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  • Writer's pictureAnkita Sabharwal

Intangible assets in the metamorphosing fintech landscape: NFTs and IP


“We're still in the first minutes of the first day of the Internet revolution”, a decade old quote by the e-commerce tycoon Scott Cook holds incontrovertible relevance today. In the early 1960’s, when the invention of the internet was solely limited for military purposes, none would have imagined the boundless possibilities this pioneering has to offer. In less than 70 years, the internet has revolutionized mankind. A contemporary example of the same is creation of digital assets. The internet has transmuted value creation and transaction to a single click. An inestimable addition to this space is non-fungible tokens (NFTs).

An NFT, in its simplest form “is a one-of-a-kind digital token that is permanently linked to a piece and is encrypted with the artist's signature. It validates the piece's ownership and authenticity”. This form of digital currency can be used to represent real-world artifacts including but not limited to art and music. NFTs are part of the Ethereum blockchain, with ether being the native cryptocurrency. Apart from the uniqueness of ownership provided by this form of digital currency, NFTs facilitate the creation of efficient marketplaces by streamlining processes, eliminating intermediaries, enhancing supply chains and bolstering financial security.

The popularity of NFTs can be affirmed by the amount of value they garner in today’s business spaces. In March of 2021, when Iranian-born crypto entrepreneur Sina Estavi purchased the NFT for Jack Dorsey’s first tweet for $2.9 million[1], it created an uproar in the fintech landscape. Even in India, NFTs have become the most sought-after form of virtual paraphernalia. In June 2021, WazirX, India’s largest cryptocurrency exchange, launched an NFT marketplace predominantly for Indian artists. This platform has been extensively used by Indian artists to launch their digital collectibles. Some of the prominent collections include poem readings and a Big B Cryptopunk by Amitabh Bachchan. The entire collection sold for under $1 million. The acceptance of NFTs by Indians is evidenced by the fact that the largest global NFT sale to date, the $69 million Beeple sale, was incidentally also purchased by a buyer of Indian origin, Vignesh Sundaresan, also known as MetaKovan.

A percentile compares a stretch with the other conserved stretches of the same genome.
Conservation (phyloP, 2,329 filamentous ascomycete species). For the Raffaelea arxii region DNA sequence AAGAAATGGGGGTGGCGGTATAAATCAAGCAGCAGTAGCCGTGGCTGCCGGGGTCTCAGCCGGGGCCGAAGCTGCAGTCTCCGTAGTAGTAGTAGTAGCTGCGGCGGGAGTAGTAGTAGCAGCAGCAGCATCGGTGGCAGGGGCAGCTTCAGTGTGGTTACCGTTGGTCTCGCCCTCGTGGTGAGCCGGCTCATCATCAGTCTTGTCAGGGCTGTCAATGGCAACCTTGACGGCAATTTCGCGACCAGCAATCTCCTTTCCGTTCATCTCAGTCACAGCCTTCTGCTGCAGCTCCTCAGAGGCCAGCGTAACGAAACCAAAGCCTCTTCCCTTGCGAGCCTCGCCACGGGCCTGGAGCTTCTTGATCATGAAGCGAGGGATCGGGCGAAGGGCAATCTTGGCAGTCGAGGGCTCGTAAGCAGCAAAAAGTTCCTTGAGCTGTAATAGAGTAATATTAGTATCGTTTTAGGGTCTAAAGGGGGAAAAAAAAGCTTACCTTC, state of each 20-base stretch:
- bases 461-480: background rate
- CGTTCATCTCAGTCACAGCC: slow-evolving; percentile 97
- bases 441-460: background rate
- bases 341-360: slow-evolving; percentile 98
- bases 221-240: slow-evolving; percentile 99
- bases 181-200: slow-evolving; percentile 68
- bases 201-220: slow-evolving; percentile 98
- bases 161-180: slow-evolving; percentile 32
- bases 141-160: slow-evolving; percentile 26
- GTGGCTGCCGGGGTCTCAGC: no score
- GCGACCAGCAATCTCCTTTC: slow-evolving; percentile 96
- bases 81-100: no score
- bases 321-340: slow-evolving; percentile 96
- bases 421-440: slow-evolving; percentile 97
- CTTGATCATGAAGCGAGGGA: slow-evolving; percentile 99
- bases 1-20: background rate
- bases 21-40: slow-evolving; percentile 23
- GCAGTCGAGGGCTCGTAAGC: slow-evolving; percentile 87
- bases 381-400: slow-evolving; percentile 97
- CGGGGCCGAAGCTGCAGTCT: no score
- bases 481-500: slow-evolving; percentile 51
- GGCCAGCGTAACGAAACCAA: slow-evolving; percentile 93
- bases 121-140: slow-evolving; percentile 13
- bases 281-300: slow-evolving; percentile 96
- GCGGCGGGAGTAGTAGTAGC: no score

However, the augmenting popularity of NFTs is combined with the complex legal challenges involved in their implementation. Apart from the Finlegal issues, the multiple use cases offered by NFTs also command detailed IP compliances.

NFTs and IP

Section 14 of the Indian Copyright Act, 1957[2] confers on an owner the exclusive right “to reproduce the work in any material form including the storing of it in any medium by electronic means”. NFT, in its simplest form can be categorized as a mode of electronic storage and thus, deserves protection under this Section of the Copyright Act. However, similar to tangible assets, buying an NFT does not in itself imply that the buyer has IP ownership of the art therein. The digital work within the NFT was not created at the request of any person, and therefore, the artist is the first owner of the rights. However, the scope and extent of any transfer of rights is determined by the terms set by the seller or artist of the NFT. These terms must be agreed by the parties in writing and thus, “smart contracts” have witnessed a huge spurge in the recent past. The most important aspect of enforcement of copyright in an NFT is to recognize the distinction between owning an NFT versus owning rights to the creative work associated with the NFT. This is similar to a transaction in the real-world marketplaces, wherein by default, an artist retains copyright ownership over a painting even if ownership of the tangible painting itself is conveyed to the buyer.